How to Get a Remote Job: Tips From the World's Largest Digital Nomad Community
It’s no mystery that getting a remote job is pretty tough. With the industry growing faster than a fungus in the wild, it can be difficult to keep up with the other candidates who may be applying for your dream job.
So how do you get a leg up over other candidates that are competing for your dream job? How can you prepare more than the average applicant?
Advice from Pangians working remotely
Our Pangian facebook community members have a lot to say about this. Here are some quotes our valued members have offered based on their own experience in the remote workforce.
“Learn every day. Every single day learn something new. Start small. Don’t expect to earn plenty of money right away. Don’t ignore internships.”
“Ask enough questions and do enough research to really understand your potential employer’s problems, then focus on how you can help solve them.”
–Denny Johnson, Danny Johnson at Pangian & Danny’s Blog Tiny Towable
“If you’re new and don’t feel “so good” yet, always state that you are eager to learn, work with team members and you can be trained. And then close offering to show what you can do.”
–Maria Gabriela Miranda, Maria Gabriela at Pangian & Miranda Wanders on Insta
“Keep spreading the wings (make connections), you’ll certainly land a gig.”
–Le Grandé Excavator
“In my experience more successful digital nomads are:
1. People who are really professionals in what they do, which means they are in demand
2. People who are good at selling themself, even if they have not much experience
This observation lead me to conclusion – these two skills are essential in achieving any goal. Loving what you do & always learning + the ability to tell to the world about yourself = success”
What Else You Can Do
My advice? Applying for a job IS a job. You cannot expect to hear anything back from an employer if you are only applying for one job a month.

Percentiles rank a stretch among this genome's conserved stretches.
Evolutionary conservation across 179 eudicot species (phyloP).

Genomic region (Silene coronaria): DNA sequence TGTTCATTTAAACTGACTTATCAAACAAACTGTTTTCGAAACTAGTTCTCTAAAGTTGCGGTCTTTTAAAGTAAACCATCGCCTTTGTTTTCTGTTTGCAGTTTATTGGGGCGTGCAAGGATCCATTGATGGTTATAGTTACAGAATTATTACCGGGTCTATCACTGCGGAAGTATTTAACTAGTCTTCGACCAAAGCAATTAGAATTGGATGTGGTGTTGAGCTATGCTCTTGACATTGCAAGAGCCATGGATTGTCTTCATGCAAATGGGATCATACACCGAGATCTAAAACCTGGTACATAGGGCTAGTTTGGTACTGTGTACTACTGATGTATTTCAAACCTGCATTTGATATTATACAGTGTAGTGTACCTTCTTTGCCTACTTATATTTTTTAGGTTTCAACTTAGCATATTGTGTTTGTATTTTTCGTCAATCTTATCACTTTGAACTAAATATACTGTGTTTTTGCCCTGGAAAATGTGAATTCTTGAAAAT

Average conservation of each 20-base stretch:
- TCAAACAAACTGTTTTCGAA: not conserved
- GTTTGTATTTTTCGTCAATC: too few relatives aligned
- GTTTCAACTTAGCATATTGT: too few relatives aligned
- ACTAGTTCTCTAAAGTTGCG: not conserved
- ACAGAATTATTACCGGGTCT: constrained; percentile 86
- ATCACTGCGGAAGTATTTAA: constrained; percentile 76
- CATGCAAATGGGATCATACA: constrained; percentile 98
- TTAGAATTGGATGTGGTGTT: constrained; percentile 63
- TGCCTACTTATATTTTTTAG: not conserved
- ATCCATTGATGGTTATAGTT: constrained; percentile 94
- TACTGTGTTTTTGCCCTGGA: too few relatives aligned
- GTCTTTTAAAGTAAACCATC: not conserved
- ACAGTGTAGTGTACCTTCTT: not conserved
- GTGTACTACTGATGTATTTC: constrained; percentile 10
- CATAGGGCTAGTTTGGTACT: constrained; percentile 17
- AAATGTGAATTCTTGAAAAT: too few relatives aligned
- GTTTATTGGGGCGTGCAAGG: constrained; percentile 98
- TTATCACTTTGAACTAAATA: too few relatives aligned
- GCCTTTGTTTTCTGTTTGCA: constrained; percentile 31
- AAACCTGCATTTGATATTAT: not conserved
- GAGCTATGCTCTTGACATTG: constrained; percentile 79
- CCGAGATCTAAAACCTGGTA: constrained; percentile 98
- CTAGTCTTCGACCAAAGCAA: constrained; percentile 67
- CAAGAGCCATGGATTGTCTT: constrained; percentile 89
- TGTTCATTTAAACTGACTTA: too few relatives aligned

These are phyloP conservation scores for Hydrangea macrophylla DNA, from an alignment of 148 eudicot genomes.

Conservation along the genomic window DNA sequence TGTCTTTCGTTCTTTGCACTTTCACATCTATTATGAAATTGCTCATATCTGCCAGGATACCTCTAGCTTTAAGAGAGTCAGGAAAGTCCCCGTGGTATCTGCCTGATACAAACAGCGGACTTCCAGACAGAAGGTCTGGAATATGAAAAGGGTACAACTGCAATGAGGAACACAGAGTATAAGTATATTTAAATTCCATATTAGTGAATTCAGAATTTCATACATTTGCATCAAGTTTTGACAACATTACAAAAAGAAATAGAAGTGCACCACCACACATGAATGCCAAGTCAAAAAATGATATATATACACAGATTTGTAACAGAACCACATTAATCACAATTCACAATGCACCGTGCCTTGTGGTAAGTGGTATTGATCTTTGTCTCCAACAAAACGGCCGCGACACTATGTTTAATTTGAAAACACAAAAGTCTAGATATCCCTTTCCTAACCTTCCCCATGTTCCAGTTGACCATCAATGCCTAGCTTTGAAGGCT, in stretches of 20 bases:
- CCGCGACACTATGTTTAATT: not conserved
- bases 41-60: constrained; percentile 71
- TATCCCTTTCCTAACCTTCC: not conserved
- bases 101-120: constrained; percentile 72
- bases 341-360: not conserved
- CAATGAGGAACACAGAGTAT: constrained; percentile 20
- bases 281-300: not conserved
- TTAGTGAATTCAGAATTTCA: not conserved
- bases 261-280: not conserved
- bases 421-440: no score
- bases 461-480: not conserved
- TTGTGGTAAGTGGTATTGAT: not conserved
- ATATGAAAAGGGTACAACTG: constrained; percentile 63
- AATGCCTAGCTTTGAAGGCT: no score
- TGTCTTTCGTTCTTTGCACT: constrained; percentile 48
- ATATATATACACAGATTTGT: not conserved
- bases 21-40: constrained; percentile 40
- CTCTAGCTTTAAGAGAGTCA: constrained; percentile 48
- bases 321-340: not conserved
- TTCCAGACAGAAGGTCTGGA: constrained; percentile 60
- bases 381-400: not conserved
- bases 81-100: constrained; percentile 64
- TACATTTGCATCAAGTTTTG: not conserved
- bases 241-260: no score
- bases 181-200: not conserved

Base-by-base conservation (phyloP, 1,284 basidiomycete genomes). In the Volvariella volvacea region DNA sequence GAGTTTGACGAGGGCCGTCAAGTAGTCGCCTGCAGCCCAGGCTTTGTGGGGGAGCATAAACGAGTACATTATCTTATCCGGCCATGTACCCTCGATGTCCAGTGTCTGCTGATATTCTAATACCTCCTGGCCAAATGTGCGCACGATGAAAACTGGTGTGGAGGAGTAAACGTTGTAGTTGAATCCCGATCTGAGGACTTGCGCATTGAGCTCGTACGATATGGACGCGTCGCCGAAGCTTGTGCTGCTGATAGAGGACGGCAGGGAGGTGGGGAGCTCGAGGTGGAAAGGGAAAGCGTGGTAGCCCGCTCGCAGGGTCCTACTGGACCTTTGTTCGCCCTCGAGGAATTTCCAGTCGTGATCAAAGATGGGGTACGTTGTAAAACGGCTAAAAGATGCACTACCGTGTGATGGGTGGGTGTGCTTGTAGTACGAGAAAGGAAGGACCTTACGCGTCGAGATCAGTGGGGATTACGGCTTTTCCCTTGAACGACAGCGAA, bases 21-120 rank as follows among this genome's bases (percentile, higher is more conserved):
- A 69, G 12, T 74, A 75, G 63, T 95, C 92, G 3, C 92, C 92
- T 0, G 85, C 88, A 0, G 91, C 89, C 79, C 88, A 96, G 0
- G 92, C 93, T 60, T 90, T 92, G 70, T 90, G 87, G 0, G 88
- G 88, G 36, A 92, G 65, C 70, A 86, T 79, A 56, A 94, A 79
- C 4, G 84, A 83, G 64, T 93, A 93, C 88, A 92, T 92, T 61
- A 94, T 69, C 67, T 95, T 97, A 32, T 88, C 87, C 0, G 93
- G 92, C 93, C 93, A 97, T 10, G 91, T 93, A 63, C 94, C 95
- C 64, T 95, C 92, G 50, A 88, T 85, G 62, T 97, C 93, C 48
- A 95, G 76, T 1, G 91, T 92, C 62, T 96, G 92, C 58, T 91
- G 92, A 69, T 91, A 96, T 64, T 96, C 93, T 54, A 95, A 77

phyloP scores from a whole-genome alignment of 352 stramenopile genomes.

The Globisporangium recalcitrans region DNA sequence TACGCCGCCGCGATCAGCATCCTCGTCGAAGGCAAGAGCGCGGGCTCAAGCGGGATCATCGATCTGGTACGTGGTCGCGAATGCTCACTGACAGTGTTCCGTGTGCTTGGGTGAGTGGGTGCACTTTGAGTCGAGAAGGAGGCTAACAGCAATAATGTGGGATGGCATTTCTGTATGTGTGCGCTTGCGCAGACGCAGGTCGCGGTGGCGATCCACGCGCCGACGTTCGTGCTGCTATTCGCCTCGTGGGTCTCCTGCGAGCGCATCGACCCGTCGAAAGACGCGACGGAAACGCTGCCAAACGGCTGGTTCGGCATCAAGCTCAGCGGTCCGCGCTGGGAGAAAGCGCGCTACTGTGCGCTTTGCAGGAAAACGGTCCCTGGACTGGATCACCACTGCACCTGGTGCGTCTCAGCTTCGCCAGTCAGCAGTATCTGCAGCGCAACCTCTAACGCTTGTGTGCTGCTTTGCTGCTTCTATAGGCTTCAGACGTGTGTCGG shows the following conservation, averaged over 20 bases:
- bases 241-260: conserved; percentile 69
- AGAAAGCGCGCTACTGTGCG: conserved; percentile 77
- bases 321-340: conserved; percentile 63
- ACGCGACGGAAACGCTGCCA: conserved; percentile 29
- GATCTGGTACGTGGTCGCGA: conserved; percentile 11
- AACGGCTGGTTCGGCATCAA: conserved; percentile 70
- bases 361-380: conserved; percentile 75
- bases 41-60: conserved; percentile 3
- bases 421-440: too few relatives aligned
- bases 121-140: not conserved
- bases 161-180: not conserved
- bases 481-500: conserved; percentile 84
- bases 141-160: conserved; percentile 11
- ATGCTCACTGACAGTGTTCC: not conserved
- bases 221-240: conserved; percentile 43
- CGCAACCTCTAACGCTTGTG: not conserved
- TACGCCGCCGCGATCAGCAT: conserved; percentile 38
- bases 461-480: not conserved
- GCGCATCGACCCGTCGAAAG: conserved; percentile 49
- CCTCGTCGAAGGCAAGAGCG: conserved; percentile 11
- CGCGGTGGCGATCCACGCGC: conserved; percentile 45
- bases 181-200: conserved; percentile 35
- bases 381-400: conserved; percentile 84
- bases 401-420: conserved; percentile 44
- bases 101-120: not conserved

Increase your odds of getting an interview by simply applying to as many jobs you genuinely qualify for.
If you’re the type of person who applies for one job at a time and waits to hear back before applying somewhere else, consider switching out of the remote workforce, because that input is truly not enough to quantify results.
Customize your cover letter and resume to display your results from previous positions and cultural alignment with the company you’re looking into. For example, the company Packlane values employees who make a difference in their community during their time off the clock. After researching this, it would be a great idea to include any extracurricular involvement you’ve had in your community. According to my own experience, I would put something like this in my resume:
“Co-Produced monthly events in Orlando centered around healthy nightlife habits, social connectivity, and embracing diversity with an average of 400 attendees per event”
This covers both of the points I mentioned earlier about being a culture fit at the company and also displaying results. If every line of your resume is a hard-hitter like the example I gave above, you’re going to stand out to any employer.
So there you have it. A quick cheat-sheet on what you can be doing differently in order to set yourself up better for getting a remote job. Got any advice of your own? Let us know in the comments below.
Need Help Applying for Remote Jobs?